Kathy Gibson is at IDC CIO Summit in Chartwell – Digital transformation on the mind of every CIO, looking for new revenue streams or to counteract new competition – but IT could be making themselves irrelevant in the new world.
There is no longer a huge disconnect between traditional business and digital business any more – even the most traditional of businesses are now digital, says Arnaud Chain, vice-president: enterprise and strategy, EMEA at VMware.
And business people are not interested in how complex life might be for IT: they want the services they need, when they need them.
“This is the service they get from the cloud, and if IT doesn’t provide it, we could see IT itself going out of business,” Chain says.
Agility is a key requirement for business, aligned to innovation. Users also want mobility and constant access to a services. This makes security a big issue, since opening up services creates new security threats.
With business demanding something that IT is not necessarily in a position to offer them, IT will tend to move in one of three directions, Chain says.
The first is when business simply disengages from IT because it is not perceived to be meeting their needs.
“But there are issues with this move,” Chain says. “The businesses that are disengaging tend to be those at the beginning of their digital journey.
“In addition, with a pure cloud play, there is no architecture, and there will eventually be an issue with application development.”
This model also gives rise to multiple clouds, and a re-introduction of dependencies, this time in the cloud
The second scenario for IT is where legacy IT is retained – or frozen, as Chain describes it – with a new platform set up to look after the new applications and technologies.
Some of the problems with this scenario include the problem of splitting IT staff and keeping them motivated.
“There is also the cost of running two different IT departments,” Chain says. “This scenario also runs the risk of legacy applications becoming obsolete.
“And does it make sense to split applications into legacy and modern? It is still the same applications and business.”
The third scenario is about modernising the data centre.
There are also issues with this, Chain adds, because some of the post-mainframe skill sets are no longer relevant.
“For the last 40 years IT has been doing integration, but that model is becoming obsolete. No-one cares about that any more. Business lines don’t care what their applications are running on.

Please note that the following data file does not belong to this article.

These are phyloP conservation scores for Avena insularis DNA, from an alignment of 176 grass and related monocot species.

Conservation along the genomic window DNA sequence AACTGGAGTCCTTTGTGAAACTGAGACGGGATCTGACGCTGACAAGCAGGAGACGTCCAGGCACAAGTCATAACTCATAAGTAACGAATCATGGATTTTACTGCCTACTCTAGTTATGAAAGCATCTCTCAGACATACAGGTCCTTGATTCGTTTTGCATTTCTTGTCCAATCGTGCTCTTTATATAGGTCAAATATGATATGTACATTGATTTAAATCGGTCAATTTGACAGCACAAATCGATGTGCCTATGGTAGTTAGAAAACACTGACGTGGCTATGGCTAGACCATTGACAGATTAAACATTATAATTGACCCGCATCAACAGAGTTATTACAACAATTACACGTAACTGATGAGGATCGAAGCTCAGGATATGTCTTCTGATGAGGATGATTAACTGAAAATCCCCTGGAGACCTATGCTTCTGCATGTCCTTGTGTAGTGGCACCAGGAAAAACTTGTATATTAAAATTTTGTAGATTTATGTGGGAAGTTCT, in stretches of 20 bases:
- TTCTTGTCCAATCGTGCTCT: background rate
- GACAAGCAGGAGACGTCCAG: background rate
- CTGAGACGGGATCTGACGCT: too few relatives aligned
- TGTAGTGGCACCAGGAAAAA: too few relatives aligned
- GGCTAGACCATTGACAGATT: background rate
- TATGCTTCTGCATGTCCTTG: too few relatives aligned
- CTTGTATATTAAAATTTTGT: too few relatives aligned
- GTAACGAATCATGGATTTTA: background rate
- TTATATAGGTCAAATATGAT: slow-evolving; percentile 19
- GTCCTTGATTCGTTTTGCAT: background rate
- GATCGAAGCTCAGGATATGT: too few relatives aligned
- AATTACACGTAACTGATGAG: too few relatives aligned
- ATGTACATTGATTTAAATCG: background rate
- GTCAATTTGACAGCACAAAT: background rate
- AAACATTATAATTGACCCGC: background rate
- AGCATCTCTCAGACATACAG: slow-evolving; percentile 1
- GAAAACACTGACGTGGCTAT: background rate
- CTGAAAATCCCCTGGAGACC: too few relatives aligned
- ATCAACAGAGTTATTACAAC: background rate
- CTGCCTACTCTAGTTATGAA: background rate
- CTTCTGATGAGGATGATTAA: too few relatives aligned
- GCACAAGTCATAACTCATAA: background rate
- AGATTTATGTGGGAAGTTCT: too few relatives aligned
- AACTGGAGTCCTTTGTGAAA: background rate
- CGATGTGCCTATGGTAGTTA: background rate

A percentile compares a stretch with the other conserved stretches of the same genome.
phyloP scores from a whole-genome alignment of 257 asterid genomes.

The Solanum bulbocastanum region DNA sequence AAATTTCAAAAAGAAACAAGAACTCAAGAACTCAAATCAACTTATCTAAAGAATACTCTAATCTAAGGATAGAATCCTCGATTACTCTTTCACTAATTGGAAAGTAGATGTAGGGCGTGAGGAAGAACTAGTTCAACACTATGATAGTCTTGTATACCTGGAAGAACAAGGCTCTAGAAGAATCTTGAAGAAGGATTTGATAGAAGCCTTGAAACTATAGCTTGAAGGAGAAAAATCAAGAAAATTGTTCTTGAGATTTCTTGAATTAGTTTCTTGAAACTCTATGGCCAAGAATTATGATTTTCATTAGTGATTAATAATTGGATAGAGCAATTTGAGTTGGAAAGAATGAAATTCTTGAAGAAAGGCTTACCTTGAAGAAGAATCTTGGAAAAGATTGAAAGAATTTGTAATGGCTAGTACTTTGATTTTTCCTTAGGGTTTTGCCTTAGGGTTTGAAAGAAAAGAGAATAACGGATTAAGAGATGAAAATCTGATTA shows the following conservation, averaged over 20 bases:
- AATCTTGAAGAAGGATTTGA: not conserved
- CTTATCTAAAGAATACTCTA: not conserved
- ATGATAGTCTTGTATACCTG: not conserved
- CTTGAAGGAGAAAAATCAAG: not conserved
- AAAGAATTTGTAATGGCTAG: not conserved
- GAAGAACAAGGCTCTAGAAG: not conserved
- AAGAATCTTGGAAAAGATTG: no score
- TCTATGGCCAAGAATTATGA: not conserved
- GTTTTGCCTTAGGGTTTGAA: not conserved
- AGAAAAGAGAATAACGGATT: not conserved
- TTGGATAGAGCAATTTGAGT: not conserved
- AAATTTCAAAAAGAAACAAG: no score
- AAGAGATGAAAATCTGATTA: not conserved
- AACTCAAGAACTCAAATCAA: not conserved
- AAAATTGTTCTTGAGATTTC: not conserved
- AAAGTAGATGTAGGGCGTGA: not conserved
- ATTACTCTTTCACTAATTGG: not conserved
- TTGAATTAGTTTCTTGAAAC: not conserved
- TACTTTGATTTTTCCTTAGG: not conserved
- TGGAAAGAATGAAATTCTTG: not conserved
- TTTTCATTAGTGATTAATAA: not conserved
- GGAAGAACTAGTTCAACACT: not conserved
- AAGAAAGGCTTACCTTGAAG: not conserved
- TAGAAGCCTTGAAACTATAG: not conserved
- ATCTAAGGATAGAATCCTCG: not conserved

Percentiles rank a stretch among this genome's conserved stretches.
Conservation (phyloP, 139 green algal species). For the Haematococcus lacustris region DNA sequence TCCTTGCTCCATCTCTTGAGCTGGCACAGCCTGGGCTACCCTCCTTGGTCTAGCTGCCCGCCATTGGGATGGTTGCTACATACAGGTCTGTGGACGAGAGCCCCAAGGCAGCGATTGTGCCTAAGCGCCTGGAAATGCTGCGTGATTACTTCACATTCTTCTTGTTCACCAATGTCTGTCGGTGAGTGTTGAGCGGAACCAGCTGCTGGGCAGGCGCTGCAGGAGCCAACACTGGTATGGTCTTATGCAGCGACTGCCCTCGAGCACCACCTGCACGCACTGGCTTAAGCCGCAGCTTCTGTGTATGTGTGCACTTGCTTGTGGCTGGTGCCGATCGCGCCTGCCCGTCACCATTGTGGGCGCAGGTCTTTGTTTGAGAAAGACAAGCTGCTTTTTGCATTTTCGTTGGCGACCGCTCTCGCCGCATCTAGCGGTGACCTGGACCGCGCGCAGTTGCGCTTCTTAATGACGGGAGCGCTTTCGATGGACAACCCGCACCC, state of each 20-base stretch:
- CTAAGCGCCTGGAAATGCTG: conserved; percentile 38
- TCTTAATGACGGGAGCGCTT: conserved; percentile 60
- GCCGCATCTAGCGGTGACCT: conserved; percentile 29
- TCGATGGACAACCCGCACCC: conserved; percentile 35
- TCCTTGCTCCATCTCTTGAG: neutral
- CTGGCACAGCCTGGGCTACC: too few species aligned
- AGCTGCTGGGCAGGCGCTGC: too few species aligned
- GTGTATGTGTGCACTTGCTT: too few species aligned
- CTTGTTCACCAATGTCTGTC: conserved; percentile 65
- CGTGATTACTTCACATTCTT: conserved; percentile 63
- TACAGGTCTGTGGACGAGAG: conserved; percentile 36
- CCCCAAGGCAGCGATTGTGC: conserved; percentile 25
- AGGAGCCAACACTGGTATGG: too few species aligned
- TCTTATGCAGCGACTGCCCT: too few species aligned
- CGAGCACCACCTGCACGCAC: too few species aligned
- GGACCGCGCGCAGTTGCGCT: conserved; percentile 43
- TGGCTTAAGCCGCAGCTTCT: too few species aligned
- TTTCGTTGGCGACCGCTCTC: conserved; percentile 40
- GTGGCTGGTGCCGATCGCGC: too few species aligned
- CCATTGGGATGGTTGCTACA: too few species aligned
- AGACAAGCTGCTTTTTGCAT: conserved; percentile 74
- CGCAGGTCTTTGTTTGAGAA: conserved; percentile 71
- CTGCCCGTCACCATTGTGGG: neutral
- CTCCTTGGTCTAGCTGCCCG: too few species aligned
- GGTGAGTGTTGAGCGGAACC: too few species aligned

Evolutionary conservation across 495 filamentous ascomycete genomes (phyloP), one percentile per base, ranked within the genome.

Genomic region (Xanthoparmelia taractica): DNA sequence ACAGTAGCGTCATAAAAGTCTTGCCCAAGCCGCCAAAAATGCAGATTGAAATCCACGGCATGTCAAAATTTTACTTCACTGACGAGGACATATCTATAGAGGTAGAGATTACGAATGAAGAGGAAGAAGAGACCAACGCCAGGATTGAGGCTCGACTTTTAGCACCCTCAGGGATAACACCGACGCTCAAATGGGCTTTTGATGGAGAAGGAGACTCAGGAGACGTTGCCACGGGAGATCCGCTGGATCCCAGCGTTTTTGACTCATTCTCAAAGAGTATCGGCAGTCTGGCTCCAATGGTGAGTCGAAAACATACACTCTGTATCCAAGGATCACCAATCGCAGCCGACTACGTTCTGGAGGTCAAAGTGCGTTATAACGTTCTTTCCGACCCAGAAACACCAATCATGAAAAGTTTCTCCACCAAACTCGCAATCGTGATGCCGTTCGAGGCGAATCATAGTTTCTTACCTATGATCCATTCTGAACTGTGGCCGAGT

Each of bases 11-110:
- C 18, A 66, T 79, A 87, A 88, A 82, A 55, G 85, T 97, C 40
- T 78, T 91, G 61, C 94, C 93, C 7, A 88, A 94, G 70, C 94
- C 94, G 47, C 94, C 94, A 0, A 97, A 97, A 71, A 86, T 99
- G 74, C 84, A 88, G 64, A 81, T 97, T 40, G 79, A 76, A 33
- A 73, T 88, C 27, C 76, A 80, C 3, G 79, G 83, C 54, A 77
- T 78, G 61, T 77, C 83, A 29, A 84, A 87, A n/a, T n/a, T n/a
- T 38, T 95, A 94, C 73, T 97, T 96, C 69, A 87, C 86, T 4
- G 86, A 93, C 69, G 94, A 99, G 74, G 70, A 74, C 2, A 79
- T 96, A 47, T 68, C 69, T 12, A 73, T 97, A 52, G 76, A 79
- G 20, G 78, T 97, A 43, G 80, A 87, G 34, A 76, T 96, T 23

“And they have an alternative; they can use an integrated service in the cloud.”
This is where IT needs to evolve, Chain says. The idea of technology specialists has to go, the silos have to be broken down, and IT needs to present an integrated service to business lines.”
This approach will let IT see all clouds as one cloud, with the public cloud integrated with the private cloud. IT can then decide where applications fit best depending on their specific requirements.
“But it is IT that will be doing the deciding – because they have the IT competency,” Chain says.
This means IT has to match the agility of public cloud, choose the right location for or each application, have one consistent management and security architecture for public and private clouds, transform networking and security, and empower the digital workplace, Chain adds.
Today, business lines are driving a lot of innovation in the business, and they are turning to the public cloud to enable them.
“To stay relevant you need to replace traditional IT with a new service model and new organisation,” Chain says. “Users expect to be able to click a button and get what they need. And you have to provide that.”
Strategic IT priorities must include modernisation of the whole data centre, he stresses.
Chain believes IT could evolve into one of three types of organisation: it could shift to becoming an infrastructure provider that drives efficiencies for the business; it could become a business partner and be responsible for accelerating innovation; or it could become a digital enterprise that drives new business models, on an equal footing with the business.